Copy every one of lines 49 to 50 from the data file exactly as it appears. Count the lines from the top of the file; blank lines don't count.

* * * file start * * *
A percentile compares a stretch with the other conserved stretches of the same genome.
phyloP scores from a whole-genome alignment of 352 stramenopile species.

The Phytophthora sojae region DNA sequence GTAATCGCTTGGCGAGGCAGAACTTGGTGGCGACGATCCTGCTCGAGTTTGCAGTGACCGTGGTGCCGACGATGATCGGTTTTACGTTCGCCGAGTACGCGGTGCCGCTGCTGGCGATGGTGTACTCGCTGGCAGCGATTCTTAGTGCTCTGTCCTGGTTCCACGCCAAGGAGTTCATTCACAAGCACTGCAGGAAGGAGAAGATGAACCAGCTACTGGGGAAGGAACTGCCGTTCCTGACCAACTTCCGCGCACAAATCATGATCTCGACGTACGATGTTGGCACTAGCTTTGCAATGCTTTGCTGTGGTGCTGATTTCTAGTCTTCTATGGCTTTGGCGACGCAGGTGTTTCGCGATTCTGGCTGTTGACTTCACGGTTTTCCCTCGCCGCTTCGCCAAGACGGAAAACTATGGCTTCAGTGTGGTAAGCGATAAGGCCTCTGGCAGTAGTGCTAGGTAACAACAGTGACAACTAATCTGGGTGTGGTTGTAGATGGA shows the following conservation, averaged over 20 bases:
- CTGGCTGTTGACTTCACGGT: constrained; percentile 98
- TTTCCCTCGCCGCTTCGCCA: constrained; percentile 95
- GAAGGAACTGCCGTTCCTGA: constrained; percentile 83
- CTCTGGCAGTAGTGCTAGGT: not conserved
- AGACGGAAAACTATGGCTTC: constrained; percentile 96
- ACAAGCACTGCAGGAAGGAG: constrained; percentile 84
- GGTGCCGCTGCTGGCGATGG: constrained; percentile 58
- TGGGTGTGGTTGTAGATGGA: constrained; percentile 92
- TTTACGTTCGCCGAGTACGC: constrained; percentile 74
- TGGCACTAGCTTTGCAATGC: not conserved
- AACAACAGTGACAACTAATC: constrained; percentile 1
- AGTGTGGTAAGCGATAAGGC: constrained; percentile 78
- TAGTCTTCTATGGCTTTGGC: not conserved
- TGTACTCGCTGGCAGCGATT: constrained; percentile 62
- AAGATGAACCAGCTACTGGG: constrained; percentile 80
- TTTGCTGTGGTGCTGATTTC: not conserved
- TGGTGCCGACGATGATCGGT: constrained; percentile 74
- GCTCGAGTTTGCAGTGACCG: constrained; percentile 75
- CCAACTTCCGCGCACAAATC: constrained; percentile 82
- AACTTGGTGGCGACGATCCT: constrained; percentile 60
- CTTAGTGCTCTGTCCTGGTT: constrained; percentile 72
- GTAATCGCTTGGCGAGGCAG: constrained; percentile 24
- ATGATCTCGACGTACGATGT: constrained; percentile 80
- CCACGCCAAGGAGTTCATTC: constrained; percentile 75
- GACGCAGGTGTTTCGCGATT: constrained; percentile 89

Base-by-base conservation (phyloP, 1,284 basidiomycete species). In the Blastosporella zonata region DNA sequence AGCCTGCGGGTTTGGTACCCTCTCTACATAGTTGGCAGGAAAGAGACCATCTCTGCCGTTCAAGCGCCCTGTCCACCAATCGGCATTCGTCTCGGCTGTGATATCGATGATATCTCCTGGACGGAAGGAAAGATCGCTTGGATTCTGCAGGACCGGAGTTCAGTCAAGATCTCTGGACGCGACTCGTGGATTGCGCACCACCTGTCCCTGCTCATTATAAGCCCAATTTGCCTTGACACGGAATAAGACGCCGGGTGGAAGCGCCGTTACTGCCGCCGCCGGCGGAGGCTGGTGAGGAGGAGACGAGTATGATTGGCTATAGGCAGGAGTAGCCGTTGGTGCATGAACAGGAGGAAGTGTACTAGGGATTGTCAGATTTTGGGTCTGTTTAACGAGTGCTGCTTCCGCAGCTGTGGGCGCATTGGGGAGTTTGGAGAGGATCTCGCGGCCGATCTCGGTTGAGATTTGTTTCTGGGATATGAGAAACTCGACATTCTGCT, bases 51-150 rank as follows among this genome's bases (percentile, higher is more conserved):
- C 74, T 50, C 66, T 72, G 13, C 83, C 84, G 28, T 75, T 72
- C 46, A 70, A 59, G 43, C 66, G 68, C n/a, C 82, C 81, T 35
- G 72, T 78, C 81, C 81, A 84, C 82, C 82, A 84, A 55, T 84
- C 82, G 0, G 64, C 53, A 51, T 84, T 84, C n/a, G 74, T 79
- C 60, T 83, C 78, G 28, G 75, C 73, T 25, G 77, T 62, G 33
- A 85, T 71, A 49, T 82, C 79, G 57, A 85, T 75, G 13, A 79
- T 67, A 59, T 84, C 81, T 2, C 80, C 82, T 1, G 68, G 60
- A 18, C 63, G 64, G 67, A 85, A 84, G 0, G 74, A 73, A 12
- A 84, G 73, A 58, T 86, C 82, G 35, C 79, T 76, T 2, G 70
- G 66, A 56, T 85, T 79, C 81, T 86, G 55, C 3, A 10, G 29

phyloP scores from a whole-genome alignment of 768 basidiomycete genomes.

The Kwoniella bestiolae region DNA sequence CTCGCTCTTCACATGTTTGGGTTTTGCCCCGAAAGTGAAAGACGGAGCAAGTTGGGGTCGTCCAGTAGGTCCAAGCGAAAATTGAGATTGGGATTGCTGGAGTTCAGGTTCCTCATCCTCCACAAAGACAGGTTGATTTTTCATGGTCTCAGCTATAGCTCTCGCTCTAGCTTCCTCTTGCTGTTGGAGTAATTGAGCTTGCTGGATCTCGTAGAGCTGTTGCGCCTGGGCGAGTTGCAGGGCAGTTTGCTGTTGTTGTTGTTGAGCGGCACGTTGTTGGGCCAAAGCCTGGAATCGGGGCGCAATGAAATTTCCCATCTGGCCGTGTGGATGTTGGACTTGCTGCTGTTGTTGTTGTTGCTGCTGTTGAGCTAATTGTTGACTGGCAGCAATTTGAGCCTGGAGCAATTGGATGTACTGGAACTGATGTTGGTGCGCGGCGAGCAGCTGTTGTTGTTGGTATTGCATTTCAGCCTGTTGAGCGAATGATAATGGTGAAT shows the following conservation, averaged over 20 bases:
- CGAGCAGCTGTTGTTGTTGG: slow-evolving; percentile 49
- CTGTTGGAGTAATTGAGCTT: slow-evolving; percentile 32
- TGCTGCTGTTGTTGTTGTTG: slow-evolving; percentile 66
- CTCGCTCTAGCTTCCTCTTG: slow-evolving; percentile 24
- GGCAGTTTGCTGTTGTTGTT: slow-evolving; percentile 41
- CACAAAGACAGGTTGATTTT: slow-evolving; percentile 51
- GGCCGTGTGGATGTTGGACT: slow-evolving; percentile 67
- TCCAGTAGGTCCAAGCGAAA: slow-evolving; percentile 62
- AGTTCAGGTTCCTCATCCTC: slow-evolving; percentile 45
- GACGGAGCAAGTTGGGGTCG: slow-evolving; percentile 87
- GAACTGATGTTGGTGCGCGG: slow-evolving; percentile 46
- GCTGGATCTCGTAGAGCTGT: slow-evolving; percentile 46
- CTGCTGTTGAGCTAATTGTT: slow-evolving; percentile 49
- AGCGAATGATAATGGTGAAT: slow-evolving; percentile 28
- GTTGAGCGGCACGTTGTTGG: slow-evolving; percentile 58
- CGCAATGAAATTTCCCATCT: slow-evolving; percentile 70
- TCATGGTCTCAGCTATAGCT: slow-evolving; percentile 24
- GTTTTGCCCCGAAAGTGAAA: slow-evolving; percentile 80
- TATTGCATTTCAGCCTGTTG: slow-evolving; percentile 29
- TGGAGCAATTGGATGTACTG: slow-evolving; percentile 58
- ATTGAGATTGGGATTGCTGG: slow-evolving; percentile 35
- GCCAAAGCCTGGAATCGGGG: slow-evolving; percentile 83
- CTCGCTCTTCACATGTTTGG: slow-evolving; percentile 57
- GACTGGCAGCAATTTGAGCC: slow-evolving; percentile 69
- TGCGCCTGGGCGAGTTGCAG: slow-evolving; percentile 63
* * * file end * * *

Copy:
- TCCAGTAGGTCCAAGCGAAA: slow-evolving; percentile 62
- AGTTCAGGTTCCTCATCCTC: slow-evolving; percentile 45